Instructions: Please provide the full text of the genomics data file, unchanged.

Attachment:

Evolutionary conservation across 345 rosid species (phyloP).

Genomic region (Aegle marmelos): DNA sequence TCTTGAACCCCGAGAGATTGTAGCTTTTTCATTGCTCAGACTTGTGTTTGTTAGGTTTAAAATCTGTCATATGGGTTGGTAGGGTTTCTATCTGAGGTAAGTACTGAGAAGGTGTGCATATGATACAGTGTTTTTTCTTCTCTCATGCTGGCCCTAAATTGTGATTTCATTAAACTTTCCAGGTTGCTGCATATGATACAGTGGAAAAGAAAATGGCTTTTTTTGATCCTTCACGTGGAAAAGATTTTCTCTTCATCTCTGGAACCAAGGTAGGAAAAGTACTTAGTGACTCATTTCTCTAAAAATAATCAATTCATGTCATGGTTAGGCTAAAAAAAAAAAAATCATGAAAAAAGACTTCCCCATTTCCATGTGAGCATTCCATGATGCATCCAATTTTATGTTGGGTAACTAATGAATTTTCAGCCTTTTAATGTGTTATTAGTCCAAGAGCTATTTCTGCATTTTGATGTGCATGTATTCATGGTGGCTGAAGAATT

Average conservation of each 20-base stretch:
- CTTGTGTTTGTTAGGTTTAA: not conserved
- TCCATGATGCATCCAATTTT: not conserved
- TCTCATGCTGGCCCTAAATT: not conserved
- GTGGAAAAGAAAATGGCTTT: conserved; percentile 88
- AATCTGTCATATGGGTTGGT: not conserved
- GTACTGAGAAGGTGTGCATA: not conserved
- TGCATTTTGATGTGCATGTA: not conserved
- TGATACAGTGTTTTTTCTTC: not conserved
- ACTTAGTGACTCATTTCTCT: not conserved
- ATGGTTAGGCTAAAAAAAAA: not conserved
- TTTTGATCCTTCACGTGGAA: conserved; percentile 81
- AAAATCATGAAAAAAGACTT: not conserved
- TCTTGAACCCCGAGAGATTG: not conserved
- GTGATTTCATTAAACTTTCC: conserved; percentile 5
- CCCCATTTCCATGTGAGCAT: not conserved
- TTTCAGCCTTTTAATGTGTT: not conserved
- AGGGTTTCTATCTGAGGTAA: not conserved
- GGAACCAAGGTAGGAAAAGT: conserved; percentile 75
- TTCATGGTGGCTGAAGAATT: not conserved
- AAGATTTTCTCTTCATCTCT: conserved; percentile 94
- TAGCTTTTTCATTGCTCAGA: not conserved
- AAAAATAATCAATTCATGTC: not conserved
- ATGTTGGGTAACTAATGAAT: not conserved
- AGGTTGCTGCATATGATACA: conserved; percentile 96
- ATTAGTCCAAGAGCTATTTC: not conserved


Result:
Evolutionary conservation across 345 rosid species (phyloP).

Genomic region (Aegle marmelos): DNA sequence TCTTGAACCCCGAGAGATTGTAGCTTTTTCATTGCTCAGACTTGTGTTTGTTAGGTTTAAAATCTGTCATATGGGTTGGTAGGGTTTCTATCTGAGGTAAGTACTGAGAAGGTGTGCATATGATACAGTGTTTTTTCTTCTCTCATGCTGGCCCTAAATTGTGATTTCATTAAACTTTCCAGGTTGCTGCATATGATACAGTGGAAAAGAAAATGGCTTTTTTTGATCCTTCACGTGGAAAAGATTTTCTCTTCATCTCTGGAACCAAGGTAGGAAAAGTACTTAGTGACTCATTTCTCTAAAAATAATCAATTCATGTCATGGTTAGGCTAAAAAAAAAAAAATCATGAAAAAAGACTTCCCCATTTCCATGTGAGCATTCCATGATGCATCCAATTTTATGTTGGGTAACTAATGAATTTTCAGCCTTTTAATGTGTTATTAGTCCAAGAGCTATTTCTGCATTTTGATGTGCATGTATTCATGGTGGCTGAAGAATT

Average conservation of each 20-base stretch:
- CTTGTGTTTGTTAGGTTTAA: not conserved
- TCCATGATGCATCCAATTTT: not conserved
- TCTCATGCTGGCCCTAAATT: not conserved
- GTGGAAAAGAAAATGGCTTT: conserved; percentile 88
- AATCTGTCATATGGGTTGGT: not conserved
- GTACTGAGAAGGTGTGCATA: not conserved
- TGCATTTTGATGTGCATGTA: not conserved
- TGATACAGTGTTTTTTCTTC: not conserved
- ACTTAGTGACTCATTTCTCT: not conserved
- ATGGTTAGGCTAAAAAAAAA: not conserved
- TTTTGATCCTTCACGTGGAA: conserved; percentile 81
- AAAATCATGAAAAAAGACTT: not conserved
- TCTTGAACCCCGAGAGATTG: not conserved
- GTGATTTCATTAAACTTTCC: conserved; percentile 5
- CCCCATTTCCATGTGAGCAT: not conserved
- TTTCAGCCTTTTAATGTGTT: not conserved
- AGGGTTTCTATCTGAGGTAA: not conserved
- GGAACCAAGGTAGGAAAAGT: conserved; percentile 75
- TTCATGGTGGCTGAAGAATT: not conserved
- AAGATTTTCTCTTCATCTCT: conserved; percentile 94
- TAGCTTTTTCATTGCTCAGA: not conserved
- AAAAATAATCAATTCATGTC: not conserved
- ATGTTGGGTAACTAATGAAT: not conserved
- AGGTTGCTGCATATGATACA: conserved; percentile 96
- ATTAGTCCAAGAGCTATTTC: not conserved